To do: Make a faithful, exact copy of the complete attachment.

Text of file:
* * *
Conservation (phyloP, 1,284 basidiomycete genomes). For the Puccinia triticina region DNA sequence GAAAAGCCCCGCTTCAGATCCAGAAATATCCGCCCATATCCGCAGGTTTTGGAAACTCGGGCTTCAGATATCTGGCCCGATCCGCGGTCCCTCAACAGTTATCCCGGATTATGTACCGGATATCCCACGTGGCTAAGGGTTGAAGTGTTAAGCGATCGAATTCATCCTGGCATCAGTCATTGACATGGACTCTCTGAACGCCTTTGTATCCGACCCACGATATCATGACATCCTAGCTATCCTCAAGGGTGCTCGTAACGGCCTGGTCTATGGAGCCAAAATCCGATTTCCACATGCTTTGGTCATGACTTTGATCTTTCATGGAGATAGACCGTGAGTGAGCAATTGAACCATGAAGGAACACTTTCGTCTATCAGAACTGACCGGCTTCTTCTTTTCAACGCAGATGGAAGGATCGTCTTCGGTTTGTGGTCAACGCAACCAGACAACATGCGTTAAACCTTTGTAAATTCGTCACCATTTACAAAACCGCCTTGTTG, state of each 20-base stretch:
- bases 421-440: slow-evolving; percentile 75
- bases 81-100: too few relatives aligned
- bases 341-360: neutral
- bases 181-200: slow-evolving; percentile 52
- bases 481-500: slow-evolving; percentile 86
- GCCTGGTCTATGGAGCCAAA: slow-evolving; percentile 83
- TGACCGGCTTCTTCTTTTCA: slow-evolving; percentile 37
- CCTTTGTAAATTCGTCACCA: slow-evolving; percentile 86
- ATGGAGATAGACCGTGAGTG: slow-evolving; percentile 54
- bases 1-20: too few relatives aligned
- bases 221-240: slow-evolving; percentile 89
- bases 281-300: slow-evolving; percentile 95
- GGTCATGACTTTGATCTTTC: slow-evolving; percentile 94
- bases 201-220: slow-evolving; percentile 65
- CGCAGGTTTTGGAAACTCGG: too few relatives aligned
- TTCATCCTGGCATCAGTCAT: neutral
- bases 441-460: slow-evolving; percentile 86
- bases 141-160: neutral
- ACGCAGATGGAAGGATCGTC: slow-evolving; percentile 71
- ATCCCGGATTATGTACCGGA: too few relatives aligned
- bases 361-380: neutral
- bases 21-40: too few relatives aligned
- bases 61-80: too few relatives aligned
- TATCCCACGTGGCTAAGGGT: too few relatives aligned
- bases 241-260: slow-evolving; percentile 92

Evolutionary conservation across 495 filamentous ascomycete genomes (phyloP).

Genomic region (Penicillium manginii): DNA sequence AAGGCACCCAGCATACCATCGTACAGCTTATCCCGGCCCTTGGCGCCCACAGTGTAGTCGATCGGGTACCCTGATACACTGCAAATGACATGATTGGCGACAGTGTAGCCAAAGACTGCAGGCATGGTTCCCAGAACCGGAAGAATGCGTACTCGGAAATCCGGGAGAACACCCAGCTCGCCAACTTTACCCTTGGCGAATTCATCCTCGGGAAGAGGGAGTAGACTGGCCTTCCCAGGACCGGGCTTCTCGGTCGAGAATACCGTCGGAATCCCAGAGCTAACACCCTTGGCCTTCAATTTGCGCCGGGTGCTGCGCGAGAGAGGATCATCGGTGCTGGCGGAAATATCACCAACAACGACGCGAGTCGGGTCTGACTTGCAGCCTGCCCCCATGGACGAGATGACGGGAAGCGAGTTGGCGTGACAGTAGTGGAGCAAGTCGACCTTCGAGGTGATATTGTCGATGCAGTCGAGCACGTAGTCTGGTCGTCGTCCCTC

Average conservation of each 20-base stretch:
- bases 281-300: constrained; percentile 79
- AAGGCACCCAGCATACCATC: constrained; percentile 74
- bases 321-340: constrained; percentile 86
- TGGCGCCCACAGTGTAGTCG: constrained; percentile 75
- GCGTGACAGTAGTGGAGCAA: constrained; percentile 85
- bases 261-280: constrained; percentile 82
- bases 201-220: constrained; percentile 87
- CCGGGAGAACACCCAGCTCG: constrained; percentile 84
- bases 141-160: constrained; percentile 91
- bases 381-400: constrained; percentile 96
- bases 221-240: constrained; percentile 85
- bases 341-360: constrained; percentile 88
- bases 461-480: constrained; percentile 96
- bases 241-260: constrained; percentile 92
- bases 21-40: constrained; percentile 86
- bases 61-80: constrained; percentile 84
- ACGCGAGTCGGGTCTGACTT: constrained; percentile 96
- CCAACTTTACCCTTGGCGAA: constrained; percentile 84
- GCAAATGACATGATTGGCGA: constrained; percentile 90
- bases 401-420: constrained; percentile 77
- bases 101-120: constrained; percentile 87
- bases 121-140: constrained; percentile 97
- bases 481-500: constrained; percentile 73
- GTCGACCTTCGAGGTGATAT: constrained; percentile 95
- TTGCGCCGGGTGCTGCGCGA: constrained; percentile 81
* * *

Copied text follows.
Conservation (phyloP, 1,284 basidiomycete genomes). For the Puccinia triticina region DNA sequence GAAAAGCCCCGCTTCAGATCCAGAAATATCCGCCCATATCCGCAGGTTTTGGAAACTCGGGCTTCAGATATCTGGCCCGATCCGCGGTCCCTCAACAGTTATCCCGGATTATGTACCGGATATCCCACGTGGCTAAGGGTTGAAGTGTTAAGCGATCGAATTCATCCTGGCATCAGTCATTGACATGGACTCTCTGAACGCCTTTGTATCCGACCCACGATATCATGACATCCTAGCTATCCTCAAGGGTGCTCGTAACGGCCTGGTCTATGGAGCCAAAATCCGATTTCCACATGCTTTGGTCATGACTTTGATCTTTCATGGAGATAGACCGTGAGTGAGCAATTGAACCATGAAGGAACACTTTCGTCTATCAGAACTGACCGGCTTCTTCTTTTCAACGCAGATGGAAGGATCGTCTTCGGTTTGTGGTCAACGCAACCAGACAACATGCGTTAAACCTTTGTAAATTCGTCACCATTTACAAAACCGCCTTGTTG, state of each 20-base stretch:
- bases 421-440: slow-evolving; percentile 75
- bases 81-100: too few relatives aligned
- bases 341-360: neutral
- bases 181-200: slow-evolving; percentile 52
- bases 481-500: slow-evolving; percentile 86
- GCCTGGTCTATGGAGCCAAA: slow-evolving; percentile 83
- TGACCGGCTTCTTCTTTTCA: slow-evolving; percentile 37
- CCTTTGTAAATTCGTCACCA: slow-evolving; percentile 86
- ATGGAGATAGACCGTGAGTG: slow-evolving; percentile 54
- bases 1-20: too few relatives aligned
- bases 221-240: slow-evolving; percentile 89
- bases 281-300: slow-evolving; percentile 95
- GGTCATGACTTTGATCTTTC: slow-evolving; percentile 94
- bases 201-220: slow-evolving; percentile 65
- CGCAGGTTTTGGAAACTCGG: too few relatives aligned
- TTCATCCTGGCATCAGTCAT: neutral
- bases 441-460: slow-evolving; percentile 86
- bases 141-160: neutral
- ACGCAGATGGAAGGATCGTC: slow-evolving; percentile 71
- ATCCCGGATTATGTACCGGA: too few relatives aligned
- bases 361-380: neutral
- bases 21-40: too few relatives aligned
- bases 61-80: too few relatives aligned
- TATCCCACGTGGCTAAGGGT: too few relatives aligned
- bases 241-260: slow-evolving; percentile 92

Evolutionary conservation across 495 filamentous ascomycete genomes (phyloP).

Genomic region (Penicillium manginii): DNA sequence AAGGCACCCAGCATACCATCGTACAGCTTATCCCGGCCCTTGGCGCCCACAGTGTAGTCGATCGGGTACCCTGATACACTGCAAATGACATGATTGGCGACAGTGTAGCCAAAGACTGCAGGCATGGTTCCCAGAACCGGAAGAATGCGTACTCGGAAATCCGGGAGAACACCCAGCTCGCCAACTTTACCCTTGGCGAATTCATCCTCGGGAAGAGGGAGTAGACTGGCCTTCCCAGGACCGGGCTTCTCGGTCGAGAATACCGTCGGAATCCCAGAGCTAACACCCTTGGCCTTCAATTTGCGCCGGGTGCTGCGCGAGAGAGGATCATCGGTGCTGGCGGAAATATCACCAACAACGACGCGAGTCGGGTCTGACTTGCAGCCTGCCCCCATGGACGAGATGACGGGAAGCGAGTTGGCGTGACAGTAGTGGAGCAAGTCGACCTTCGAGGTGATATTGTCGATGCAGTCGAGCACGTAGTCTGGTCGTCGTCCCTC

Average conservation of each 20-base stretch:
- bases 281-300: constrained; percentile 79
- AAGGCACCCAGCATACCATC: constrained; percentile 74
- bases 321-340: constrained; percentile 86
- TGGCGCCCACAGTGTAGTCG: constrained; percentile 75
- GCGTGACAGTAGTGGAGCAA: constrained; percentile 85
- bases 261-280: constrained; percentile 82
- bases 201-220: constrained; percentile 87
- CCGGGAGAACACCCAGCTCG: constrained; percentile 84
- bases 141-160: constrained; percentile 91
- bases 381-400: constrained; percentile 96
- bases 221-240: constrained; percentile 85
- bases 341-360: constrained; percentile 88
- bases 461-480: constrained; percentile 96
- bases 241-260: constrained; percentile 92
- bases 21-40: constrained; percentile 86
- bases 61-80: constrained; percentile 84
- ACGCGAGTCGGGTCTGACTT: constrained; percentile 96
- CCAACTTTACCCTTGGCGAA: constrained; percentile 84
- GCAAATGACATGATTGGCGA: constrained; percentile 90
- bases 401-420: constrained; percentile 77
- bases 101-120: constrained; percentile 87
- bases 121-140: constrained; percentile 97
- bases 481-500: constrained; percentile 73
- GTCGACCTTCGAGGTGATAT: constrained; percentile 95
- TTGCGCCGGGTGCTGCGCGA: constrained; percentile 81